The change management theory provides useful lessons for managing technological change. The main insights include the need for clear engagement and communication with staff to ensure their acceptance, and the importance of careful consideration of how the technology aligns with employee needs.
Change management emerged as a discipline in the early post-war decades, with psychologist Kurt Lewin being one of the early pioneers with his theory of a predictable and planned approach to change, involving 3 distinct stages: unfreezing the status quo, moving the workforce and refreezing to stabilise an organisation with the new practices. In more recent years, scholars have instead emphasised the more fluid and experimental nature of change – that not everything can be predicted in advance and that a large part of change management consists of preparing contingency plans and managing challenges as they emerge (Hughes, 2006).
Among the most influential models of managing change is the 8-step change process introduced by Harvard Professor John Kotter in his 1995 book 'Leading Change'. These steps included establishing a sense of urgency within the organisation that change is needed, by identifying threats and opportunities and starting conversations, creating the guiding coalition of key people from different areas and levels within the organisation who will lead the change and developing a vision and strategy about why the change is happening, what values underpin it and how it is going to be executed.
Many of these lessons are equally applicable when it comes to technological change for organisations, particularly those around having a clear plan, communicating it clearly and then empowering and valuing employees through the process. Veronica Hope-Hailey described research that had shown the importance of maintaining a positive message throughout the transition from one technology to another. She explained how those who were successful, who managed change well, have these conversations that celebrate what you have achieved.
Anthony Bruce of PwC lists many of the common problems managers can face when it comes to implementing new technology with their staff: They don't want to do it in a new way, they don't understand why they have to change and it doesn't link back to their job. Maybe the organisation doesn't invest sufficiently in training and education. They don't invest sufficiently in hearts and minds so people don't want to go on the journey and people inherently fear change.
However, he goes on to point out some ways in which new technology is changing this rulebook. One new difficulty technology poses is around trust relating to the collection, storage and use of data, which can introduce additional workforce anxieties, as seen in the Whittington Health district nursing case study, that complicate the question of winning over 'hearts and minds'.
Keeping up with technological changes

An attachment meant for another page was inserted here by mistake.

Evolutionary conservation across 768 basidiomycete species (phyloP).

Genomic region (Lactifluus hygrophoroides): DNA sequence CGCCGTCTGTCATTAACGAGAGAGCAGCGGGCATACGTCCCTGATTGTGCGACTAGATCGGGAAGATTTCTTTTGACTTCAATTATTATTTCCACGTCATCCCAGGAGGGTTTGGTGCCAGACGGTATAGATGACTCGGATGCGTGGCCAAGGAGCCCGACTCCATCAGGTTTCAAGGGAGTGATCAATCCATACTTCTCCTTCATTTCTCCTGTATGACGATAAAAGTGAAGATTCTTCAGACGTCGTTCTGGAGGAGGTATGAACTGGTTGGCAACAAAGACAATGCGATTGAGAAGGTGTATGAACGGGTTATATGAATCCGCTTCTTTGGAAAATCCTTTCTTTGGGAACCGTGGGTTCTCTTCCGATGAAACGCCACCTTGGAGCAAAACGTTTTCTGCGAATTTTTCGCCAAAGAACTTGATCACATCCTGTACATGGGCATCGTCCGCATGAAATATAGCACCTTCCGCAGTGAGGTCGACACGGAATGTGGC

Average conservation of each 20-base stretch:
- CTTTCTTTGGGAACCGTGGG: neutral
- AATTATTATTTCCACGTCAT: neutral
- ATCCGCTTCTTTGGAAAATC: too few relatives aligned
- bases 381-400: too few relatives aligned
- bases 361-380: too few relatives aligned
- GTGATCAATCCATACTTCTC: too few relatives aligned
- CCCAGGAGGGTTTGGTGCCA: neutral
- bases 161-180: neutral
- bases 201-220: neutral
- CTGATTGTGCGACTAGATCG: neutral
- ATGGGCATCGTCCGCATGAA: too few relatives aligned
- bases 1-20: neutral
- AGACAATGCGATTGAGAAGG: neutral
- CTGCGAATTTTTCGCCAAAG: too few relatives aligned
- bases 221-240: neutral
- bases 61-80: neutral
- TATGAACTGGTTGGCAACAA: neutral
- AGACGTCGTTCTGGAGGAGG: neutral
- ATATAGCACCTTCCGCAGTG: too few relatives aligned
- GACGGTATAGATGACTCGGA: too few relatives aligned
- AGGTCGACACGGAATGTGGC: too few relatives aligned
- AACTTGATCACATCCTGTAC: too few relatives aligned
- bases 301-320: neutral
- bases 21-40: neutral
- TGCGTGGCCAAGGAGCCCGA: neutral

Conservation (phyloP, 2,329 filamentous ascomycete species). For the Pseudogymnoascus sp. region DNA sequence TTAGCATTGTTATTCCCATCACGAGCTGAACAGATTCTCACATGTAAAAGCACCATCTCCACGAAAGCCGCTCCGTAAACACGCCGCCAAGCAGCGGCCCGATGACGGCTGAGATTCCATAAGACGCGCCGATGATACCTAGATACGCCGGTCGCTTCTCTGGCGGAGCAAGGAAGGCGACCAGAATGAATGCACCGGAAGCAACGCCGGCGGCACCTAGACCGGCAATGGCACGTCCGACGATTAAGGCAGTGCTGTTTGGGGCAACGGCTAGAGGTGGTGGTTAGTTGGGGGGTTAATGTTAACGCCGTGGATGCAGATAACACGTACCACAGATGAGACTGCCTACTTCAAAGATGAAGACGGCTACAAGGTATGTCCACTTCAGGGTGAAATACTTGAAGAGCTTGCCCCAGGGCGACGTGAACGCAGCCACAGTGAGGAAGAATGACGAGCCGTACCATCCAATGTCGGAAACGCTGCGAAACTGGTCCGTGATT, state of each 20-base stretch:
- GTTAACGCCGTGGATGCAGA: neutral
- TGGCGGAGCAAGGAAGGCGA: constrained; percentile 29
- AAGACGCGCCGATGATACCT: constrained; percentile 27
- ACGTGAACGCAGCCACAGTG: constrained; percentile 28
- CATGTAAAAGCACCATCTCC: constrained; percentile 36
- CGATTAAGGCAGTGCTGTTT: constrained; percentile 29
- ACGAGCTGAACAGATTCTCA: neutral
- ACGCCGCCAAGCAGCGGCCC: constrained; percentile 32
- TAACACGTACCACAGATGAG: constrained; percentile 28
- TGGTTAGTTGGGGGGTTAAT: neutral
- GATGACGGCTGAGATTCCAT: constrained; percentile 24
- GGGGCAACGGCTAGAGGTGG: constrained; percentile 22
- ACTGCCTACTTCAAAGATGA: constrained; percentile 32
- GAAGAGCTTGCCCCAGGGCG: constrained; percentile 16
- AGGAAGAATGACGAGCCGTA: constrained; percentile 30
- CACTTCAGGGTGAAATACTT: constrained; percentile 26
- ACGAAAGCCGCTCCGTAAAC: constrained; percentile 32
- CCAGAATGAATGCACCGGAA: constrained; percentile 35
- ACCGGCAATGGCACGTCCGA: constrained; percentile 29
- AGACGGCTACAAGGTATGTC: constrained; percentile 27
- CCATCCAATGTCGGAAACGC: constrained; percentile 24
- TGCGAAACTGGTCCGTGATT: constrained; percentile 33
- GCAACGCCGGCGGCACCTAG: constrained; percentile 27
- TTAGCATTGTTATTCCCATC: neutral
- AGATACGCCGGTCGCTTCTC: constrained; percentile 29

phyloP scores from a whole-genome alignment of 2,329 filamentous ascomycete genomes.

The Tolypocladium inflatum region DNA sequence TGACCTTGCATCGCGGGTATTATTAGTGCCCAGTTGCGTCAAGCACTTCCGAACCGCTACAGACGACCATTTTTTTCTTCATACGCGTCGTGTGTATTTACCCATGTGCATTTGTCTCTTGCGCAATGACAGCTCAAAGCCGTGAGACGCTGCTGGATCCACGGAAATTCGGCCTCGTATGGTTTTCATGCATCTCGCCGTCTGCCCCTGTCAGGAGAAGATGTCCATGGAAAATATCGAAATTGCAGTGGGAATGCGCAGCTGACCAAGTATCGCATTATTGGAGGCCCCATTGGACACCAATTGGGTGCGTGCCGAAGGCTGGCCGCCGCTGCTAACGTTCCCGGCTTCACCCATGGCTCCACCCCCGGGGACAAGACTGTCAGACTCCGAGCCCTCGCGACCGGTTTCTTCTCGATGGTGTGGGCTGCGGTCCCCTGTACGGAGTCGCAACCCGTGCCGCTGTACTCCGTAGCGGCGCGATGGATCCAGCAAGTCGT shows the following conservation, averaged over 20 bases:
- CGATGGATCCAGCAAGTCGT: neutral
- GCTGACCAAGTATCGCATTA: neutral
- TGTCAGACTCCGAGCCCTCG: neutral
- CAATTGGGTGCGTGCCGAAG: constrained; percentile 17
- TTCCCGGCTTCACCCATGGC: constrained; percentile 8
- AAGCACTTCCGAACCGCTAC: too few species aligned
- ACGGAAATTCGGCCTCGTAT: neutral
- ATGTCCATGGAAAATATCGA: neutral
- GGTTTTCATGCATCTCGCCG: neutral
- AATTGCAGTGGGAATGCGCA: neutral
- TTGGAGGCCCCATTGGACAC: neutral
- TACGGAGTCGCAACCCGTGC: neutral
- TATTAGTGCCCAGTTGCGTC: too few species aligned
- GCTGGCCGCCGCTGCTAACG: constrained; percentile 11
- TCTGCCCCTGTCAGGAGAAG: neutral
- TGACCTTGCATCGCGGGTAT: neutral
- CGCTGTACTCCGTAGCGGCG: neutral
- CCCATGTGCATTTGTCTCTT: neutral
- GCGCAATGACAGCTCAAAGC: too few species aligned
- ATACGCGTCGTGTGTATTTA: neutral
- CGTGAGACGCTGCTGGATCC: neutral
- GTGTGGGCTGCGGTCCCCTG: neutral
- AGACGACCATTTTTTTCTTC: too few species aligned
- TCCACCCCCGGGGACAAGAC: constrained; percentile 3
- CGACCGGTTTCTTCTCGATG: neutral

Experts agree that the pace of technological advancement itself is accelerating, something that poses serious challenges for organisations' abilities to keep up. How quickly can and should organisations move when it comes to implementing new technology?
Anthony Bruce pointed out that employees, being generally of a younger generation, might have grown up with an expectation that things move quicker than their older managers' generation, who might have the view that things should move more cautiously and slowly. Therefore, he explained, it might be the case that the population you are trying to change are probably more ready for it than you think they are. This will be truer for organisations with a younger employee profile while managing change among a population of older workers might require a slightly more measured approach.
Veronica Hope-Hailey agreed with the view that that the change itself can and often should be executed at pace, not least because it maintains the enthusiasm of the workforce rather than allowing them to become impatient or disillusioned. There is, however, an important need for careful planning and preparation before technology is brought in – as Harry Armstrong put it, try and do as much as possible to understand what the impact is going to be and mitigate issues before they happen and stay responsive when issues arise and you know what you can do about it.
The general lesson for organisations on the pace of technological change seems to be 'prepare thoroughly, implement quickly', something that all of the case studies also seem to bear out. The difficulty is that organisational ability to meet this timetable will likely come under more strain if work-related technologies continue to advance at a more rapidly over the coming decades. As Leslie Willcocks cautioned, the theoretical capabilities of technology might soon be advancing far ahead of the practical ability of organisations to adopt and implement it successfully.
Munodiwa Zvemhara is a consultant at Industrial Psychology Consultants (Pvt) Ltd a management and human resources consulting firm.
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